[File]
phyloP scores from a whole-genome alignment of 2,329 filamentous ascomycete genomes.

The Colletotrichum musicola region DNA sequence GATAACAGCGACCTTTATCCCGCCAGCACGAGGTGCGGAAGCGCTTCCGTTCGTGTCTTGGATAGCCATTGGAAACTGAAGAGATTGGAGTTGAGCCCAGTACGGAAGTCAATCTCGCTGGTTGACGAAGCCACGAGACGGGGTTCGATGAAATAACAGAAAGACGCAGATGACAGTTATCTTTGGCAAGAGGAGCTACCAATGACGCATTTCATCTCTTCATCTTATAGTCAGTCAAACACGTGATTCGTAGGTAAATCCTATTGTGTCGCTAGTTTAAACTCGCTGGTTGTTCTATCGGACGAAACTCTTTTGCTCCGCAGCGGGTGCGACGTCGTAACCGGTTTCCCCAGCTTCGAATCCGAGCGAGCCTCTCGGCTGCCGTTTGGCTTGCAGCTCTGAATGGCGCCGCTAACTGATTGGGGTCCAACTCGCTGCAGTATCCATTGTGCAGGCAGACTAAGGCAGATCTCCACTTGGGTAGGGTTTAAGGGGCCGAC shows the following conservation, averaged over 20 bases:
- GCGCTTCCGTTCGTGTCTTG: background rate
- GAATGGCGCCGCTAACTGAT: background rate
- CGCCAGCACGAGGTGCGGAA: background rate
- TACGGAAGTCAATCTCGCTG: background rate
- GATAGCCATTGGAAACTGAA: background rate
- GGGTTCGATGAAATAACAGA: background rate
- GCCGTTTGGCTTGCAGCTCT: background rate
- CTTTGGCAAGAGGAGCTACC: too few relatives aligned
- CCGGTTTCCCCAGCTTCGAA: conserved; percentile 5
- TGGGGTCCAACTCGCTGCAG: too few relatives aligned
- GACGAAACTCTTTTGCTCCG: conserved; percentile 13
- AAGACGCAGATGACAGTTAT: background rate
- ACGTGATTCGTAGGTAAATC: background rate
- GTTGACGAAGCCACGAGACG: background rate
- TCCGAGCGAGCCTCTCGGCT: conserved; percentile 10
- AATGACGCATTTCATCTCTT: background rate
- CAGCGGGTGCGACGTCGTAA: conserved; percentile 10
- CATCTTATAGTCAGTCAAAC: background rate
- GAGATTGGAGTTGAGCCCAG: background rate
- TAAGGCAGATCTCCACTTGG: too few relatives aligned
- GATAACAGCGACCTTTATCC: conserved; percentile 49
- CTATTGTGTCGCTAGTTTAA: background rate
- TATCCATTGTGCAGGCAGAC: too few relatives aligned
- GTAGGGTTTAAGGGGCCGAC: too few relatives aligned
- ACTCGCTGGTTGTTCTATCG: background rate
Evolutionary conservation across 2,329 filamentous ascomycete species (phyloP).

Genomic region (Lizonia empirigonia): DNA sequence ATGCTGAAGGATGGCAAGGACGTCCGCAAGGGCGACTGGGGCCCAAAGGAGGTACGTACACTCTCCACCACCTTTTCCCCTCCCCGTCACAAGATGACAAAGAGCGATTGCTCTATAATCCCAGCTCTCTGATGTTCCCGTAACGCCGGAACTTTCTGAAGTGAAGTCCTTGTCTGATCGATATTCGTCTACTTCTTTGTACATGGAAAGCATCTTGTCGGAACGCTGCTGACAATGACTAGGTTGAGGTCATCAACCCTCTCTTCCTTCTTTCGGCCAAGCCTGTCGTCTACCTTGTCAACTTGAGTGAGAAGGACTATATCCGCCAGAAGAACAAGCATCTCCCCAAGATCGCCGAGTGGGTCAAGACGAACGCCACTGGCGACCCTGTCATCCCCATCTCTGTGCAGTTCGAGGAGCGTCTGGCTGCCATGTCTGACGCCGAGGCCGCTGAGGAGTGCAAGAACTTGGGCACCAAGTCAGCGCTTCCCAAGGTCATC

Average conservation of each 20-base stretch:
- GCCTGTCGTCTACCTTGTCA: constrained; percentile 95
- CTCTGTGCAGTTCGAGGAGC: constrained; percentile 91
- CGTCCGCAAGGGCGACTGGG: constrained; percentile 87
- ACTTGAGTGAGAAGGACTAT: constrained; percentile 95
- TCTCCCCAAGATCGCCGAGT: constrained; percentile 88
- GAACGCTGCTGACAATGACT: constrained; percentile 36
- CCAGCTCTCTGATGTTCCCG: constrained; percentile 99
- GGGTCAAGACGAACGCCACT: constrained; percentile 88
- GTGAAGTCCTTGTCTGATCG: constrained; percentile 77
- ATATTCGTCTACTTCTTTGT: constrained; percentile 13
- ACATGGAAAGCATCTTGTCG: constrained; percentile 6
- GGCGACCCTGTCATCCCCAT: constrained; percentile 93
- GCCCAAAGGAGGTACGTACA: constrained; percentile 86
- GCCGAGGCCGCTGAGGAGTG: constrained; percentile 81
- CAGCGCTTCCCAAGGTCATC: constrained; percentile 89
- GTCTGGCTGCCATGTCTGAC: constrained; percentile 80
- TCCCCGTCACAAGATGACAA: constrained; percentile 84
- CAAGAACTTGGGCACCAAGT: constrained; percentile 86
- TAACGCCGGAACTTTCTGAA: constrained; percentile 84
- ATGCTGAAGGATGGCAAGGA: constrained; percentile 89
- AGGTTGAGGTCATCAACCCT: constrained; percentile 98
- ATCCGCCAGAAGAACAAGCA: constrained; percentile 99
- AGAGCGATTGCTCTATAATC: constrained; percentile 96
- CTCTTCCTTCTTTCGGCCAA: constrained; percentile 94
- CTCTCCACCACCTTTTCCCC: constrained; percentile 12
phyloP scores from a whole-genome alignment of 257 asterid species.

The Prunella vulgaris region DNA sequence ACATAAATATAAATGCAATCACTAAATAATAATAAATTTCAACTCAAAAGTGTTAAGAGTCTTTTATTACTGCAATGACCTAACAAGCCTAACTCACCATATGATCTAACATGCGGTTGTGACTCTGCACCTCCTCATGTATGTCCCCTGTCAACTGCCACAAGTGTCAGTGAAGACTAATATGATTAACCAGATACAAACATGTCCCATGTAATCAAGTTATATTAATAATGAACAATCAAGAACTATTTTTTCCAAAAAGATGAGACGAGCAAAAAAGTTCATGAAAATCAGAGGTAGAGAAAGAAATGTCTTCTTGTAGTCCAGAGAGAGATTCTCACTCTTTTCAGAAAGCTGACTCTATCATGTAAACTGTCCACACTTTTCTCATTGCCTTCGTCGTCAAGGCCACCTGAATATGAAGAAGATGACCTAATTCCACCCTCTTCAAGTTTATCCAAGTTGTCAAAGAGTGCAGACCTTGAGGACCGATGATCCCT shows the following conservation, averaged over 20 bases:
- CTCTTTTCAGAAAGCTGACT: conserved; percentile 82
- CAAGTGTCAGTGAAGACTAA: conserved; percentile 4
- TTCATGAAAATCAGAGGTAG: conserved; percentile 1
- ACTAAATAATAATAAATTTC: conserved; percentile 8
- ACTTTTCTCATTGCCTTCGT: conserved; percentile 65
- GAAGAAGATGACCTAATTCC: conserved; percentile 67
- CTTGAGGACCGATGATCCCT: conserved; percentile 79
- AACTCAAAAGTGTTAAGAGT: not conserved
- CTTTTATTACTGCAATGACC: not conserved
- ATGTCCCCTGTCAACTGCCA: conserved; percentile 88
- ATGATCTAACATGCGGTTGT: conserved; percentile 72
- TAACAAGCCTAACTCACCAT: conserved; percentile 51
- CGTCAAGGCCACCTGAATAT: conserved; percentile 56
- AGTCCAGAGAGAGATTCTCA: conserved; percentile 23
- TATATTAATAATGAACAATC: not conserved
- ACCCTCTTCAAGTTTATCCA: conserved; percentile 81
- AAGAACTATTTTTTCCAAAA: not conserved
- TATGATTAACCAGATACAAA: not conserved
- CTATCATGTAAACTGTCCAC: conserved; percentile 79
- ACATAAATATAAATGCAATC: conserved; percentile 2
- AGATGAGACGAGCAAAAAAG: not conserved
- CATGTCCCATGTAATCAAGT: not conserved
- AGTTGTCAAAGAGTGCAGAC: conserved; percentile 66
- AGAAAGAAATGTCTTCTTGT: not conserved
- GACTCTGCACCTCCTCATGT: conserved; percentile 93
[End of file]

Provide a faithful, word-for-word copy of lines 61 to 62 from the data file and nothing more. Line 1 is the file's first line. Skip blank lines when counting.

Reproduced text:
- ACTAAATAATAATAAATTTC: conserved; percentile 8
- ACTTTTCTCATTGCCTTCGT: conserved; percentile 65